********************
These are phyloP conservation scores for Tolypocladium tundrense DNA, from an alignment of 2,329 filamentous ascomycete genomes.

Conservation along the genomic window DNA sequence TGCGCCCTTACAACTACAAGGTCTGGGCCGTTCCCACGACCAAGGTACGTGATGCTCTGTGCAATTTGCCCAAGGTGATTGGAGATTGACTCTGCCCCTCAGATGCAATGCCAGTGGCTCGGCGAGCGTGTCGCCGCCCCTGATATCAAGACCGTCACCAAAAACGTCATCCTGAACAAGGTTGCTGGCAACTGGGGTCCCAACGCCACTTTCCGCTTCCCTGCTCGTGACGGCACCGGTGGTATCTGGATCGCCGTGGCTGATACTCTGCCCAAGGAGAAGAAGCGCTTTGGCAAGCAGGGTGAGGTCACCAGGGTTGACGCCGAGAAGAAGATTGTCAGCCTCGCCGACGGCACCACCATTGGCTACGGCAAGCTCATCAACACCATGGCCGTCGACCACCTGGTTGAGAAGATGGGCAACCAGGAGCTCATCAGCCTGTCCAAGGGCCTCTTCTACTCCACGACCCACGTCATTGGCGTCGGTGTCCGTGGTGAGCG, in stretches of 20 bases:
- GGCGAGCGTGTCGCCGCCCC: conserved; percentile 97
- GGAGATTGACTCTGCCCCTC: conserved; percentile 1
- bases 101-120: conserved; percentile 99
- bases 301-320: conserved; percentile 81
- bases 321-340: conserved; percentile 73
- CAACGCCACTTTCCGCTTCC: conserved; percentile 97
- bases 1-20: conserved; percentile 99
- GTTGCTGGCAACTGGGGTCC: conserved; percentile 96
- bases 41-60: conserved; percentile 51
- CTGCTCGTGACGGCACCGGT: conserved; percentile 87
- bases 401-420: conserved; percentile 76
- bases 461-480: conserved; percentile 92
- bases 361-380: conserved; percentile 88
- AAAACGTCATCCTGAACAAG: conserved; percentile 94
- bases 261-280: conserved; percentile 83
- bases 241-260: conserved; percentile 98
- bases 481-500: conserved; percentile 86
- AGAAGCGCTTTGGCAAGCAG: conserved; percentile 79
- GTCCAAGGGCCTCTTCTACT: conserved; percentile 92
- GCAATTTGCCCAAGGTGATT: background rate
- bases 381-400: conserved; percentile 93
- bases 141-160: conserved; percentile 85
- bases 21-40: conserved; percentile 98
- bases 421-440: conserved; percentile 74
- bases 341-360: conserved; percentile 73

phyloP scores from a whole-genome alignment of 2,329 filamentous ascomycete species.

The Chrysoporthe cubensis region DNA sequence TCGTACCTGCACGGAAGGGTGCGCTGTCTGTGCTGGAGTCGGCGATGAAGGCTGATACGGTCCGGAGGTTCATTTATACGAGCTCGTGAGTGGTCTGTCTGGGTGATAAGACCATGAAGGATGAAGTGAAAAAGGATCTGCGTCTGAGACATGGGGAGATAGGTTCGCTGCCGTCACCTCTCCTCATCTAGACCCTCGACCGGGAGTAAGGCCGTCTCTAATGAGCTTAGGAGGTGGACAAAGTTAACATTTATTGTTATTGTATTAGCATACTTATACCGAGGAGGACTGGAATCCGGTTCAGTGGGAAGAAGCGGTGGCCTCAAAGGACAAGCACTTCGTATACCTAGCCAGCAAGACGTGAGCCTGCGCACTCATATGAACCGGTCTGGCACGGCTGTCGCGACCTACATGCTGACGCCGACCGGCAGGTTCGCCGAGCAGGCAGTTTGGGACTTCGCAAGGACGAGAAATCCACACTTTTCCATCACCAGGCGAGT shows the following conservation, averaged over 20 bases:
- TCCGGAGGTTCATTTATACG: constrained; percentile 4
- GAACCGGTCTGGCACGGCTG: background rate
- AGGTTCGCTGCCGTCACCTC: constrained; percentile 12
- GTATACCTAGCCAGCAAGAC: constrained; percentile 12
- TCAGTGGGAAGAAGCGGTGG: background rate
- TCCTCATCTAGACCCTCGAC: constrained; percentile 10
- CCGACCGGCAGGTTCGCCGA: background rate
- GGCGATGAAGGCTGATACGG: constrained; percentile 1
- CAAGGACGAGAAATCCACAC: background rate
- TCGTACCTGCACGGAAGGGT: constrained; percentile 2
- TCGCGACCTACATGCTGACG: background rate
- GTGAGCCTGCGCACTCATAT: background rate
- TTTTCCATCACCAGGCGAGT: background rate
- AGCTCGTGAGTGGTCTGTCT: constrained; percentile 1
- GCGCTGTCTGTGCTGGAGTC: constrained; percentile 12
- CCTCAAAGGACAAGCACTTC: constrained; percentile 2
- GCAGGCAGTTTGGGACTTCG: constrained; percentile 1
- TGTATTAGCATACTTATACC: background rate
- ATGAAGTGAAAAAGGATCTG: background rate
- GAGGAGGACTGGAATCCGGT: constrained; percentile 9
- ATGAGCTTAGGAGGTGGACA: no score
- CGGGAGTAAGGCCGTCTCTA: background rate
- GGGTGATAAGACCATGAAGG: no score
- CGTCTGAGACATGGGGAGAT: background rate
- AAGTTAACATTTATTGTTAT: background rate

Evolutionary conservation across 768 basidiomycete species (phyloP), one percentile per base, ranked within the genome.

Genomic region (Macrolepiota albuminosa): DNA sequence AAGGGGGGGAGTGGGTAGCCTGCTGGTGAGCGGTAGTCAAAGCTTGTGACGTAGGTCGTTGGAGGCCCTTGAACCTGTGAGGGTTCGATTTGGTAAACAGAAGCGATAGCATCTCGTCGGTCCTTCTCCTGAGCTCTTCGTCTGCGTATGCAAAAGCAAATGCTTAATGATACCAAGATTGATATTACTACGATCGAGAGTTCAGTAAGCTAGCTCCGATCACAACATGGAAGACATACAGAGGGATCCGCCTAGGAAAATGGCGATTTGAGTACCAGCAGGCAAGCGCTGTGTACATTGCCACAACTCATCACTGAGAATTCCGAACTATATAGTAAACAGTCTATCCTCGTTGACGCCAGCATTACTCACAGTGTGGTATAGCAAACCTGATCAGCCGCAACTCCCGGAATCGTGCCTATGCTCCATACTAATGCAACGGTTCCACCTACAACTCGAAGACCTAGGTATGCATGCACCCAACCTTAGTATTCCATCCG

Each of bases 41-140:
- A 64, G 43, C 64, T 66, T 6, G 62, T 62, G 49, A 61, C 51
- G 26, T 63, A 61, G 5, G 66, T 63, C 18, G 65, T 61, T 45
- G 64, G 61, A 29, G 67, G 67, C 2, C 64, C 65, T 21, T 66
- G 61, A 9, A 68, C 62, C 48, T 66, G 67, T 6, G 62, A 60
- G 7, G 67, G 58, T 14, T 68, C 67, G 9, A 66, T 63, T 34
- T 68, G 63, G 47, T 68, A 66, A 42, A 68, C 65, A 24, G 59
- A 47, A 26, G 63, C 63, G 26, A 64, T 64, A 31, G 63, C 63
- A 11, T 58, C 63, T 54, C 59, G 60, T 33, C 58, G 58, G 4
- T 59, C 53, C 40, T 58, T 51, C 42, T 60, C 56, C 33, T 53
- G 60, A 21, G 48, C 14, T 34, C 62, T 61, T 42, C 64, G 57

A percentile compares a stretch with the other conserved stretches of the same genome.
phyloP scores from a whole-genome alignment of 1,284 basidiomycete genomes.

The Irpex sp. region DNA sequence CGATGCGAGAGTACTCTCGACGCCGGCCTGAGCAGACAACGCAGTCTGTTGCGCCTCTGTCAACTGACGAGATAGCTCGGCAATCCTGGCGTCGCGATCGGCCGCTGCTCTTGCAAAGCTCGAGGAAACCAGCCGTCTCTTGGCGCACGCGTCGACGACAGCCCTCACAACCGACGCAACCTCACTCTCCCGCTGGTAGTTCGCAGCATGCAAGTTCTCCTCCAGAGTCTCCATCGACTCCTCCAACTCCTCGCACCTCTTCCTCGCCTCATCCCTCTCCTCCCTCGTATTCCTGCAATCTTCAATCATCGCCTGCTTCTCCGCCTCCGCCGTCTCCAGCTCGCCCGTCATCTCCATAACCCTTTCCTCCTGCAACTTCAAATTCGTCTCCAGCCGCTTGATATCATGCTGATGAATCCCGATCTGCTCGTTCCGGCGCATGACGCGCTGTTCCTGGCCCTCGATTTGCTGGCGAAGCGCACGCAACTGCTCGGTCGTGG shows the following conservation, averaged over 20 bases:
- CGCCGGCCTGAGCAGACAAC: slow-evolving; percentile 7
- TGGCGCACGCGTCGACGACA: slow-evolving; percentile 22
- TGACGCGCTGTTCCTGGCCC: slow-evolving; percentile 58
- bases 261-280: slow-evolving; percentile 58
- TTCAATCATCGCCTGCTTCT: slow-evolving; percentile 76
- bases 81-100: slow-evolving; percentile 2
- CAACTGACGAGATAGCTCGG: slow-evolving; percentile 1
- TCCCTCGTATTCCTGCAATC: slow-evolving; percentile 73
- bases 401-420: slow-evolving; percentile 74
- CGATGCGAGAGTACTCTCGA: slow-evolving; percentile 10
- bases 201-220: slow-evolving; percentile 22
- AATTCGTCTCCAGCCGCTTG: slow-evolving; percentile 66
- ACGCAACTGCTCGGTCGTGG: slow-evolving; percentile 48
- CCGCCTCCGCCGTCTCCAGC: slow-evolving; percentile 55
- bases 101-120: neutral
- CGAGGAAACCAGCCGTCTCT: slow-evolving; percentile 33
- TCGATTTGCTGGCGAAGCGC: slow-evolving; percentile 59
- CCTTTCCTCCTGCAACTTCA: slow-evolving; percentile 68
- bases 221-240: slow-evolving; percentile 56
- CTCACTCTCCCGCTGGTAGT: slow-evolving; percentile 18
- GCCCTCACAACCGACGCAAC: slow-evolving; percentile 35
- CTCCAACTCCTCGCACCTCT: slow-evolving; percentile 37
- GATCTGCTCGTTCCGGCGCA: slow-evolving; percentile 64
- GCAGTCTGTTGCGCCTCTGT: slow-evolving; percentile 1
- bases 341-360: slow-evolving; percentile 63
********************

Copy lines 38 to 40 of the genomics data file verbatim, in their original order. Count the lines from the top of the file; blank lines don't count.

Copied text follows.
- CAAGGACGAGAAATCCACAC: background rate
- TCGTACCTGCACGGAAGGGT: constrained; percentile 2
- TCGCGACCTACATGCTGACG: background rate